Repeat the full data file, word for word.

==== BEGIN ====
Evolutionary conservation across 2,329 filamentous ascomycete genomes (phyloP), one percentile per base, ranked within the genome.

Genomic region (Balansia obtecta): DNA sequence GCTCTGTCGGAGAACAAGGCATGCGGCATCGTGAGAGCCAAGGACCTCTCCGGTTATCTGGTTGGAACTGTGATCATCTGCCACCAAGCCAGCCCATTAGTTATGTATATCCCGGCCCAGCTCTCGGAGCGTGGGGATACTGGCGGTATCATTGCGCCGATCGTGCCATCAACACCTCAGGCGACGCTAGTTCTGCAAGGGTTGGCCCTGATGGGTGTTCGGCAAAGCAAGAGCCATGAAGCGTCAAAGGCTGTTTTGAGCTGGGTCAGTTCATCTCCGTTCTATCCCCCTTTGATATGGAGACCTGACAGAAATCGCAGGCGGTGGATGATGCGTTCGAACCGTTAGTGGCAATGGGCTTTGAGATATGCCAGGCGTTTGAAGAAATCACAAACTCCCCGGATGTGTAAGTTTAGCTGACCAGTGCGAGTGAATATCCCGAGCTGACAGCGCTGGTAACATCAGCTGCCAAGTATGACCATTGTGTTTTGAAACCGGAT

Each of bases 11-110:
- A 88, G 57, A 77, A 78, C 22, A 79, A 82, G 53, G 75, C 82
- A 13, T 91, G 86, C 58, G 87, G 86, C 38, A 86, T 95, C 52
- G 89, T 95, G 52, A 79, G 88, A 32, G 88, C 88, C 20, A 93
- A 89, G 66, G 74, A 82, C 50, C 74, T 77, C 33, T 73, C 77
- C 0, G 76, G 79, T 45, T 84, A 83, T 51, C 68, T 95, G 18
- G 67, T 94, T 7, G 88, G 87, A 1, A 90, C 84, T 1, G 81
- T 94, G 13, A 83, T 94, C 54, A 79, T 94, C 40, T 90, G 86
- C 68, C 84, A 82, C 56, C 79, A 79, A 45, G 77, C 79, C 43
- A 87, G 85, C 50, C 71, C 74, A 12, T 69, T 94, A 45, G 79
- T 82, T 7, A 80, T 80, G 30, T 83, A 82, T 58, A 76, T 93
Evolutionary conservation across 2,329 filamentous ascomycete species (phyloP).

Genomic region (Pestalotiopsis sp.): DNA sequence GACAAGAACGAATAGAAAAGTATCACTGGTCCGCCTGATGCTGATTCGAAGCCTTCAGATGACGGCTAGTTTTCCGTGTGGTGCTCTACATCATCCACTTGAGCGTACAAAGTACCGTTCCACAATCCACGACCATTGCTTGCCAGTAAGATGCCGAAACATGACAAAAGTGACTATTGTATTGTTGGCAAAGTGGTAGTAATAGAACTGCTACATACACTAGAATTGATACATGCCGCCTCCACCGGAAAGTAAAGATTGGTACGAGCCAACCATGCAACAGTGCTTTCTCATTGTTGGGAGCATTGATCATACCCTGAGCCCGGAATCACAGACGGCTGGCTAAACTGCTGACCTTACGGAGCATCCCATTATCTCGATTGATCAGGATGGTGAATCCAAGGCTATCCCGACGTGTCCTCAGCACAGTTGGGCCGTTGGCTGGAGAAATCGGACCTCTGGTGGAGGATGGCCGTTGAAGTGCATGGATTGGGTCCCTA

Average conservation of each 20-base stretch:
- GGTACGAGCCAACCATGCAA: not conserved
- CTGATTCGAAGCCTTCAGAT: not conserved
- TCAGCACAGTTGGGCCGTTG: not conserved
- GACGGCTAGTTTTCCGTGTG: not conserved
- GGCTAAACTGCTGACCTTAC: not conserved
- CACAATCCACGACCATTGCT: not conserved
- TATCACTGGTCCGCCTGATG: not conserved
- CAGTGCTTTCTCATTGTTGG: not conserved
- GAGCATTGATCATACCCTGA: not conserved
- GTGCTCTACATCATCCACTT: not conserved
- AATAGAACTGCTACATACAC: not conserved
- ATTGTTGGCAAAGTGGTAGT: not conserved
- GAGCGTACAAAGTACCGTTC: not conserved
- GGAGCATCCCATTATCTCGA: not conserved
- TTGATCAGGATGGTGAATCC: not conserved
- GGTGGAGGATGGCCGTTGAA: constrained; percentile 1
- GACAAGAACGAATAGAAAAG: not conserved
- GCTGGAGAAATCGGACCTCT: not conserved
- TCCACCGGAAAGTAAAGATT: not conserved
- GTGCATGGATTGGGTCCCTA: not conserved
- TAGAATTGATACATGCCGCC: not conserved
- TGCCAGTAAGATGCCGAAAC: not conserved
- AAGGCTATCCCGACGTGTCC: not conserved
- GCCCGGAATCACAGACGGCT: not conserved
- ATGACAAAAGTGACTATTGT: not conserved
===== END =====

Evolutionary conservation across 2,329 filamentous ascomycete genomes (phyloP), one percentile per base, ranked within the genome.

Genomic region (Balansia obtecta): DNA sequence GCTCTGTCGGAGAACAAGGCATGCGGCATCGTGAGAGCCAAGGACCTCTCCGGTTATCTGGTTGGAACTGTGATCATCTGCCACCAAGCCAGCCCATTAGTTATGTATATCCCGGCCCAGCTCTCGGAGCGTGGGGATACTGGCGGTATCATTGCGCCGATCGTGCCATCAACACCTCAGGCGACGCTAGTTCTGCAAGGGTTGGCCCTGATGGGTGTTCGGCAAAGCAAGAGCCATGAAGCGTCAAAGGCTGTTTTGAGCTGGGTCAGTTCATCTCCGTTCTATCCCCCTTTGATATGGAGACCTGACAGAAATCGCAGGCGGTGGATGATGCGTTCGAACCGTTAGTGGCAATGGGCTTTGAGATATGCCAGGCGTTTGAAGAAATCACAAACTCCCCGGATGTGTAAGTTTAGCTGACCAGTGCGAGTGAATATCCCGAGCTGACAGCGCTGGTAACATCAGCTGCCAAGTATGACCATTGTGTTTTGAAACCGGAT

Each of bases 11-110:
- A 88, G 57, A 77, A 78, C 22, A 79, A 82, G 53, G 75, C 82
- A 13, T 91, G 86, C 58, G 87, G 86, C 38, A 86, T 95, C 52
- G 89, T 95, G 52, A 79, G 88, A 32, G 88, C 88, C 20, A 93
- A 89, G 66, G 74, A 82, C 50, C 74, T 77, C 33, T 73, C 77
- C 0, G 76, G 79, T 45, T 84, A 83, T 51, C 68, T 95, G 18
- G 67, T 94, T 7, G 88, G 87, A 1, A 90, C 84, T 1, G 81
- T 94, G 13, A 83, T 94, C 54, A 79, T 94, C 40, T 90, G 86
- C 68, C 84, A 82, C 56, C 79, A 79, A 45, G 77, C 79, C 43
- A 87, G 85, C 50, C 71, C 74, A 12, T 69, T 94, A 45, G 79
- T 82, T 7, A 80, T 80, G 30, T 83, A 82, T 58, A 76, T 93
Evolutionary conservation across 2,329 filamentous ascomycete species (phyloP).

Genomic region (Pestalotiopsis sp.): DNA sequence GACAAGAACGAATAGAAAAGTATCACTGGTCCGCCTGATGCTGATTCGAAGCCTTCAGATGACGGCTAGTTTTCCGTGTGGTGCTCTACATCATCCACTTGAGCGTACAAAGTACCGTTCCACAATCCACGACCATTGCTTGCCAGTAAGATGCCGAAACATGACAAAAGTGACTATTGTATTGTTGGCAAAGTGGTAGTAATAGAACTGCTACATACACTAGAATTGATACATGCCGCCTCCACCGGAAAGTAAAGATTGGTACGAGCCAACCATGCAACAGTGCTTTCTCATTGTTGGGAGCATTGATCATACCCTGAGCCCGGAATCACAGACGGCTGGCTAAACTGCTGACCTTACGGAGCATCCCATTATCTCGATTGATCAGGATGGTGAATCCAAGGCTATCCCGACGTGTCCTCAGCACAGTTGGGCCGTTGGCTGGAGAAATCGGACCTCTGGTGGAGGATGGCCGTTGAAGTGCATGGATTGGGTCCCTA

Average conservation of each 20-base stretch:
- GGTACGAGCCAACCATGCAA: not conserved
- CTGATTCGAAGCCTTCAGAT: not conserved
- TCAGCACAGTTGGGCCGTTG: not conserved
- GACGGCTAGTTTTCCGTGTG: not conserved
- GGCTAAACTGCTGACCTTAC: not conserved
- CACAATCCACGACCATTGCT: not conserved
- TATCACTGGTCCGCCTGATG: not conserved
- CAGTGCTTTCTCATTGTTGG: not conserved
- GAGCATTGATCATACCCTGA: not conserved
- GTGCTCTACATCATCCACTT: not conserved
- AATAGAACTGCTACATACAC: not conserved
- ATTGTTGGCAAAGTGGTAGT: not conserved
- GAGCGTACAAAGTACCGTTC: not conserved
- GGAGCATCCCATTATCTCGA: not conserved
- TTGATCAGGATGGTGAATCC: not conserved
- GGTGGAGGATGGCCGTTGAA: constrained; percentile 1
- GACAAGAACGAATAGAAAAG: not conserved
- GCTGGAGAAATCGGACCTCT: not conserved
- TCCACCGGAAAGTAAAGATT: not conserved
- GTGCATGGATTGGGTCCCTA: not conserved
- TAGAATTGATACATGCCGCC: not conserved
- TGCCAGTAAGATGCCGAAAC: not conserved
- AAGGCTATCCCGACGTGTCC: not conserved
- GCCCGGAATCACAGACGGCT: not conserved
- ATGACAAAAGTGACTATTGT: not conserved